elow you will find a selection of writing that spans the near entirety of the Washington Monthlys historyfrom roughly the beginning of Nixons first term to the beginning of George W. Bushs second. The pieces showcase much of what we like best about our magazine. They are never quite on the headlines, instead running presciently ahead or following thoughtfully behind. Important people and events are seen through unconventional lenses. We view the postcivil rights era racial struggles from a poker table in rural Georgia, the fraying of the American social fabric through a home shopping network, and Bill Clinton through the eyes of his neighbors in Harlem. Rather than looking at a senators struggle for election, we focus on the way the machinery of Washington makes his job a farce once hes seated. Many of the stories we selected for this section tap individual experiences, often painful ones, and therefore say something above and beyond their immediate subjectsthey feel not just right, but true.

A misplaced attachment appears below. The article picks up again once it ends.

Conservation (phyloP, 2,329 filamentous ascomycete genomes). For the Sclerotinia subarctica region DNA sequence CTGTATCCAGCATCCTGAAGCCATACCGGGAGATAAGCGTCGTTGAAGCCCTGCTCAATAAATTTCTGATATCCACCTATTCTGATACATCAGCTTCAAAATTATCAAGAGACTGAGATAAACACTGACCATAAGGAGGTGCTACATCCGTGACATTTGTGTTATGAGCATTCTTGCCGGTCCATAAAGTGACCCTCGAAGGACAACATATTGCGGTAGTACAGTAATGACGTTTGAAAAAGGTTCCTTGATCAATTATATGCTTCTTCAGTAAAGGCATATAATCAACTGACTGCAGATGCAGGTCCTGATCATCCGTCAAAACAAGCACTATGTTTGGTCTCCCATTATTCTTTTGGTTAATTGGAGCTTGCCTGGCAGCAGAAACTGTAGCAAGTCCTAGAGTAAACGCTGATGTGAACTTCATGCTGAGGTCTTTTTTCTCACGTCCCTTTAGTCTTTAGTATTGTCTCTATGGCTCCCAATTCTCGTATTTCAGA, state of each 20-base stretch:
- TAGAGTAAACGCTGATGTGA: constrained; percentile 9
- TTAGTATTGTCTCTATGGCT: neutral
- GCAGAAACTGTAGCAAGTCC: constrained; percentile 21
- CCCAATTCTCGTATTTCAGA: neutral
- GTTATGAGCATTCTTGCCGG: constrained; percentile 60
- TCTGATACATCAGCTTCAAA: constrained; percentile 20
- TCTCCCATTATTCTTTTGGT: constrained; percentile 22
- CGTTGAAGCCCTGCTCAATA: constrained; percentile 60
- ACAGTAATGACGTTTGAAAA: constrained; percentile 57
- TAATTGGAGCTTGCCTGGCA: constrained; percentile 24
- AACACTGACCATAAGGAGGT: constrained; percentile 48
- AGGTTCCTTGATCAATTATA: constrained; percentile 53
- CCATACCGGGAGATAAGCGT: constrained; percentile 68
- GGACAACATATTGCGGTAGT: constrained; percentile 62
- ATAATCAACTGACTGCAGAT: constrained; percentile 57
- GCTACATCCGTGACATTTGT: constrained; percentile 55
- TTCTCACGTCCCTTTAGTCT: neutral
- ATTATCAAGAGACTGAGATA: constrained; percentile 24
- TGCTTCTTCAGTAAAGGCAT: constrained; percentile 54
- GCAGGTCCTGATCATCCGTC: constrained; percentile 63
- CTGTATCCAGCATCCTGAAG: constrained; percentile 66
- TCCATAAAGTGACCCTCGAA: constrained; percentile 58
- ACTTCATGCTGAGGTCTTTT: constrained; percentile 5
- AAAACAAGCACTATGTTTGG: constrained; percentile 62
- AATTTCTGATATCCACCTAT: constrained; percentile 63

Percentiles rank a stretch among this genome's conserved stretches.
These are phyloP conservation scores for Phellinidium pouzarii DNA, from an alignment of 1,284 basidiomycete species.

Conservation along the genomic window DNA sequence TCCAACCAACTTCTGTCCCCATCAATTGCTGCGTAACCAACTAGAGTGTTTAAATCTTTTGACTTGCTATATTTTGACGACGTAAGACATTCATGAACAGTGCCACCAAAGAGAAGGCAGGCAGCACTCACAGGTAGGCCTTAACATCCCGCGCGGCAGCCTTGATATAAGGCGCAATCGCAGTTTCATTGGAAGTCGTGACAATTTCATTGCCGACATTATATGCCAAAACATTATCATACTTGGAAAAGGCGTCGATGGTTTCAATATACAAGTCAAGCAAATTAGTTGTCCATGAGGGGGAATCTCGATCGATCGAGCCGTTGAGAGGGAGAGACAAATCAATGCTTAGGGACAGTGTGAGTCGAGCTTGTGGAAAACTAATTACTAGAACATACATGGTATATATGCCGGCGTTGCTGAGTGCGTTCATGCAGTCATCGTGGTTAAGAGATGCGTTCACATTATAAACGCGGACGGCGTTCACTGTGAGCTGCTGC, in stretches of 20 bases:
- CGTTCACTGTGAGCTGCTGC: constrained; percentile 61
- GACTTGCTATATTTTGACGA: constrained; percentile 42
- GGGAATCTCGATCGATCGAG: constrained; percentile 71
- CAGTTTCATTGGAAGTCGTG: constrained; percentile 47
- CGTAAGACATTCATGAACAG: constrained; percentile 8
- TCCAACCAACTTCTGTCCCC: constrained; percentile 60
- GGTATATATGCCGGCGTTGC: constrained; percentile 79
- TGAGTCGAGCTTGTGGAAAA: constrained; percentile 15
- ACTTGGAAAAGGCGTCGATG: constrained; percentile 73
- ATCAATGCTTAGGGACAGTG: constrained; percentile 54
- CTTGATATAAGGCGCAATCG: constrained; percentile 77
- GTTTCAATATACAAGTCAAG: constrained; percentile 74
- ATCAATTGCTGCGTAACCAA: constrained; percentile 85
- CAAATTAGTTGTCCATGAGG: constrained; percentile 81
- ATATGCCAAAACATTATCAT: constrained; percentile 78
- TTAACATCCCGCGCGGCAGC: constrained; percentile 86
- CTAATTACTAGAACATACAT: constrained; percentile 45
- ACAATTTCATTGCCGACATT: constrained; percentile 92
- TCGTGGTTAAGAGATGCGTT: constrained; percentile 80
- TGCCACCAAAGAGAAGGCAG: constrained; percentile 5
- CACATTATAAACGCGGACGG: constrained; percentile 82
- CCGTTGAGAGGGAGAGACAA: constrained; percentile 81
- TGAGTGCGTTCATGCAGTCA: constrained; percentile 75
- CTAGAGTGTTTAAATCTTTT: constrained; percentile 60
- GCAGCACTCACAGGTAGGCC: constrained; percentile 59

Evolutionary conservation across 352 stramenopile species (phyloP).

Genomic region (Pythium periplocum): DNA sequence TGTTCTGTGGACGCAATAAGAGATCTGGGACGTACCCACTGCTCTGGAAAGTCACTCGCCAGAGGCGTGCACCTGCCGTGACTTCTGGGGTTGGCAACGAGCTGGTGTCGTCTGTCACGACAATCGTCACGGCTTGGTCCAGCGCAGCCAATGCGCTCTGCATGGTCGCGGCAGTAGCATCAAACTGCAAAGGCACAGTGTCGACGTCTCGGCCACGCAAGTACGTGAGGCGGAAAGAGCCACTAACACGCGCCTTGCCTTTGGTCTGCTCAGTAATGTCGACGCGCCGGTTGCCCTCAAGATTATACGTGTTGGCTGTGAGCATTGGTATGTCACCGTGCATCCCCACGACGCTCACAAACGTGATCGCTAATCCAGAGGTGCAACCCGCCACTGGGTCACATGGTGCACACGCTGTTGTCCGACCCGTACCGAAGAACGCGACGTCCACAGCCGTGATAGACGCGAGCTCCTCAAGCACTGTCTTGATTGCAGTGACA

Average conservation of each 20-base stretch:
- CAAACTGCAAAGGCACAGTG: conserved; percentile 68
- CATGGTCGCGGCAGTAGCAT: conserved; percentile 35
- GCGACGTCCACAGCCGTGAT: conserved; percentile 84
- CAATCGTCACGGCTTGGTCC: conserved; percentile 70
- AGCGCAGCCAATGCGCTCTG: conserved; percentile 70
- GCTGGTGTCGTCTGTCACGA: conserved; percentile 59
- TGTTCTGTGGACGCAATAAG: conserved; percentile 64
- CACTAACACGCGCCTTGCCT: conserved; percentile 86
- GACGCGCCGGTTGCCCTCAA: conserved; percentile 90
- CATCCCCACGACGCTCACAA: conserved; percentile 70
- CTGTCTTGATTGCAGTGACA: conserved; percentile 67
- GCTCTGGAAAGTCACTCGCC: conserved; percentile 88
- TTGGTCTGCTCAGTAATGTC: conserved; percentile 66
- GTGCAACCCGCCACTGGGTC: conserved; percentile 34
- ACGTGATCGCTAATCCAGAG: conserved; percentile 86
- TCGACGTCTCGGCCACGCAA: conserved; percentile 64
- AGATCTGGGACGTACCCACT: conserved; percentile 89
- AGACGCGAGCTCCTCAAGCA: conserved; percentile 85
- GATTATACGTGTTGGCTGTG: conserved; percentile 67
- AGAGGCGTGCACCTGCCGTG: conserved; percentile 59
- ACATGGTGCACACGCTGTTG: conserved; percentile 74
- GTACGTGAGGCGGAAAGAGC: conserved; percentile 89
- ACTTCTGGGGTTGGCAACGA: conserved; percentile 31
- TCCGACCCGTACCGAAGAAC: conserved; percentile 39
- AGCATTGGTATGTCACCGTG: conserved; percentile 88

That said, many of our favorite pieces didnt make the cut. Partly this was a matter of formal constraint: articles that unspool over many pages often have a magic that cannot be conveyed when cut down to a fraction of their original length. It is also the case that much of the work we are proudest ofour muckraking, reportage, and manifestosare necessarily bound to their specific time and place.
Indeed, we found that many great Monthly pieces have a curious half-life: they were groundbreaking when published, but also correct enough that conventional wisdom eventually caught up with them. Hence, many stories didnt make it into this anniversary issue through no fault of their own. To help fill the gaps, weve peppered the section with a sort of running scorecard for the magazine: a roundup of the things we nailed before everyone else, and the things we blew entirely.
We hope you enjoy reading these fruits of our archives as much as we enjoyed picking them. The Editors
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